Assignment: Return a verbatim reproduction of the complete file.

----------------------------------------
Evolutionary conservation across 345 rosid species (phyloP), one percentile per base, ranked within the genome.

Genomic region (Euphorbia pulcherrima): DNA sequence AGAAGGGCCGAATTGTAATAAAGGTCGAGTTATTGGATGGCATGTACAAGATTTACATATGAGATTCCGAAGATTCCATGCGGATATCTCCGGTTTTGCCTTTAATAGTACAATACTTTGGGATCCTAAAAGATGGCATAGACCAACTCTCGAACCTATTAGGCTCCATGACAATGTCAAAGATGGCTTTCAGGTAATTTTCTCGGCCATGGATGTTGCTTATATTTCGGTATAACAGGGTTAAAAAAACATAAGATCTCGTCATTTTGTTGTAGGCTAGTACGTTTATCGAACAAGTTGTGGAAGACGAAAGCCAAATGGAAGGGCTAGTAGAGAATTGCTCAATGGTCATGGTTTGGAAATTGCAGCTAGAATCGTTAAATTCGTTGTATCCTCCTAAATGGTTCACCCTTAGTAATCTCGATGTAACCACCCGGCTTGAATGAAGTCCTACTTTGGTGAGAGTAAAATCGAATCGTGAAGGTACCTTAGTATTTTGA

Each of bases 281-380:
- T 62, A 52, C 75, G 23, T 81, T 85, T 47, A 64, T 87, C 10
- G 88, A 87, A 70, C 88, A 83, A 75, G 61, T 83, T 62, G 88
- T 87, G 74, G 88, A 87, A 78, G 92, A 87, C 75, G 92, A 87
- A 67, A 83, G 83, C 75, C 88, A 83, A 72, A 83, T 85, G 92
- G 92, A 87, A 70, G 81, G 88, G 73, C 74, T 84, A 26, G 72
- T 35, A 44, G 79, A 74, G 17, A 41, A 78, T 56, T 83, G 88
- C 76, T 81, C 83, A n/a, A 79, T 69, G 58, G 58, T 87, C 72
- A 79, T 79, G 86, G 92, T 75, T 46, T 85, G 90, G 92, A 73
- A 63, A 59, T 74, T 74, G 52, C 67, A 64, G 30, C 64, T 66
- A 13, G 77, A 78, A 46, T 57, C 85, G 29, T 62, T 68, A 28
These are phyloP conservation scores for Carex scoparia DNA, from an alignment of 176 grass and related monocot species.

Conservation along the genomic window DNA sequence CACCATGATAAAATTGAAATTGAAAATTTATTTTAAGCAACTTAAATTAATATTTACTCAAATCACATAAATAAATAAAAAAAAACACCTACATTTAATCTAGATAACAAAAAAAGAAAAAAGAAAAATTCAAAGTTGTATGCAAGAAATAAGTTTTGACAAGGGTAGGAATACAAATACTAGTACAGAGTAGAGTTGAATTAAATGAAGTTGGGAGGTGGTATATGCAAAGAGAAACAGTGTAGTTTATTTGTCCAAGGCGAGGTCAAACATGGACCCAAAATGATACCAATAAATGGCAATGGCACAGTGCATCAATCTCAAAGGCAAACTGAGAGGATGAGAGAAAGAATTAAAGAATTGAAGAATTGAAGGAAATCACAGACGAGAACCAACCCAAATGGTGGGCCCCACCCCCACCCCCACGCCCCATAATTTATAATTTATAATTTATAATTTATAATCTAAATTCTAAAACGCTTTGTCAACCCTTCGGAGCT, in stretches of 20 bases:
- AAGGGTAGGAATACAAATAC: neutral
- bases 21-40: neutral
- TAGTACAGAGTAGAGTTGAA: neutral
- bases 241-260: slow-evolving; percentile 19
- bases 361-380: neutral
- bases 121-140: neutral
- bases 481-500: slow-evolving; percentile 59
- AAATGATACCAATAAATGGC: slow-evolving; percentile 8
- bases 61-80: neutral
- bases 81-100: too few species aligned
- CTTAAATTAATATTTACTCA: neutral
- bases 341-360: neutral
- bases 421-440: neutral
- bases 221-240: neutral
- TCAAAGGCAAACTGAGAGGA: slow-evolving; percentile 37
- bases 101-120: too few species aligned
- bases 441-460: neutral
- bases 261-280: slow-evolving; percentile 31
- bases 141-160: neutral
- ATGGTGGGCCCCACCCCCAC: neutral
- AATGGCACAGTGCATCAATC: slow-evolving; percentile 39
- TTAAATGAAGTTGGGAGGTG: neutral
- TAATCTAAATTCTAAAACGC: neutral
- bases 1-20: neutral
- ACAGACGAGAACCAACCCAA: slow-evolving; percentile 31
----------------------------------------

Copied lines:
Evolutionary conservation across 345 rosid species (phyloP), one percentile per base, ranked within the genome.

Genomic region (Euphorbia pulcherrima): DNA sequence AGAAGGGCCGAATTGTAATAAAGGTCGAGTTATTGGATGGCATGTACAAGATTTACATATGAGATTCCGAAGATTCCATGCGGATATCTCCGGTTTTGCCTTTAATAGTACAATACTTTGGGATCCTAAAAGATGGCATAGACCAACTCTCGAACCTATTAGGCTCCATGACAATGTCAAAGATGGCTTTCAGGTAATTTTCTCGGCCATGGATGTTGCTTATATTTCGGTATAACAGGGTTAAAAAAACATAAGATCTCGTCATTTTGTTGTAGGCTAGTACGTTTATCGAACAAGTTGTGGAAGACGAAAGCCAAATGGAAGGGCTAGTAGAGAATTGCTCAATGGTCATGGTTTGGAAATTGCAGCTAGAATCGTTAAATTCGTTGTATCCTCCTAAATGGTTCACCCTTAGTAATCTCGATGTAACCACCCGGCTTGAATGAAGTCCTACTTTGGTGAGAGTAAAATCGAATCGTGAAGGTACCTTAGTATTTTGA

Each of bases 281-380:
- T 62, A 52, C 75, G 23, T 81, T 85, T 47, A 64, T 87, C 10
- G 88, A 87, A 70, C 88, A 83, A 75, G 61, T 83, T 62, G 88
- T 87, G 74, G 88, A 87, A 78, G 92, A 87, C 75, G 92, A 87
- A 67, A 83, G 83, C 75, C 88, A 83, A 72, A 83, T 85, G 92
- G 92, A 87, A 70, G 81, G 88, G 73, C 74, T 84, A 26, G 72
- T 35, A 44, G 79, A 74, G 17, A 41, A 78, T 56, T 83, G 88
- C 76, T 81, C 83, A n/a, A 79, T 69, G 58, G 58, T 87, C 72
- A 79, T 79, G 86, G 92, T 75, T 46, T 85, G 90, G 92, A 73
- A 63, A 59, T 74, T 74, G 52, C 67, A 64, G 30, C 64, T 66
- A 13, G 77, A 78, A 46, T 57, C 85, G 29, T 62, T 68, A 28
These are phyloP conservation scores for Carex scoparia DNA, from an alignment of 176 grass and related monocot species.

Conservation along the genomic window DNA sequence CACCATGATAAAATTGAAATTGAAAATTTATTTTAAGCAACTTAAATTAATATTTACTCAAATCACATAAATAAATAAAAAAAAACACCTACATTTAATCTAGATAACAAAAAAAGAAAAAAGAAAAATTCAAAGTTGTATGCAAGAAATAAGTTTTGACAAGGGTAGGAATACAAATACTAGTACAGAGTAGAGTTGAATTAAATGAAGTTGGGAGGTGGTATATGCAAAGAGAAACAGTGTAGTTTATTTGTCCAAGGCGAGGTCAAACATGGACCCAAAATGATACCAATAAATGGCAATGGCACAGTGCATCAATCTCAAAGGCAAACTGAGAGGATGAGAGAAAGAATTAAAGAATTGAAGAATTGAAGGAAATCACAGACGAGAACCAACCCAAATGGTGGGCCCCACCCCCACCCCCACGCCCCATAATTTATAATTTATAATTTATAATTTATAATCTAAATTCTAAAACGCTTTGTCAACCCTTCGGAGCT, in stretches of 20 bases:
- AAGGGTAGGAATACAAATAC: neutral
- bases 21-40: neutral
- TAGTACAGAGTAGAGTTGAA: neutral
- bases 241-260: slow-evolving; percentile 19
- bases 361-380: neutral
- bases 121-140: neutral
- bases 481-500: slow-evolving; percentile 59
- AAATGATACCAATAAATGGC: slow-evolving; percentile 8
- bases 61-80: neutral
- bases 81-100: too few species aligned
- CTTAAATTAATATTTACTCA: neutral
- bases 341-360: neutral
- bases 421-440: neutral
- bases 221-240: neutral
- TCAAAGGCAAACTGAGAGGA: slow-evolving; percentile 37
- bases 101-120: too few species aligned
- bases 441-460: neutral
- bases 261-280: slow-evolving; percentile 31
- bases 141-160: neutral
- ATGGTGGGCCCCACCCCCAC: neutral
- AATGGCACAGTGCATCAATC: slow-evolving; percentile 39
- TTAAATGAAGTTGGGAGGTG: neutral
- TAATCTAAATTCTAAAACGC: neutral
- bases 1-20: neutral
- ACAGACGAGAACCAACCCAA: slow-evolving; percentile 31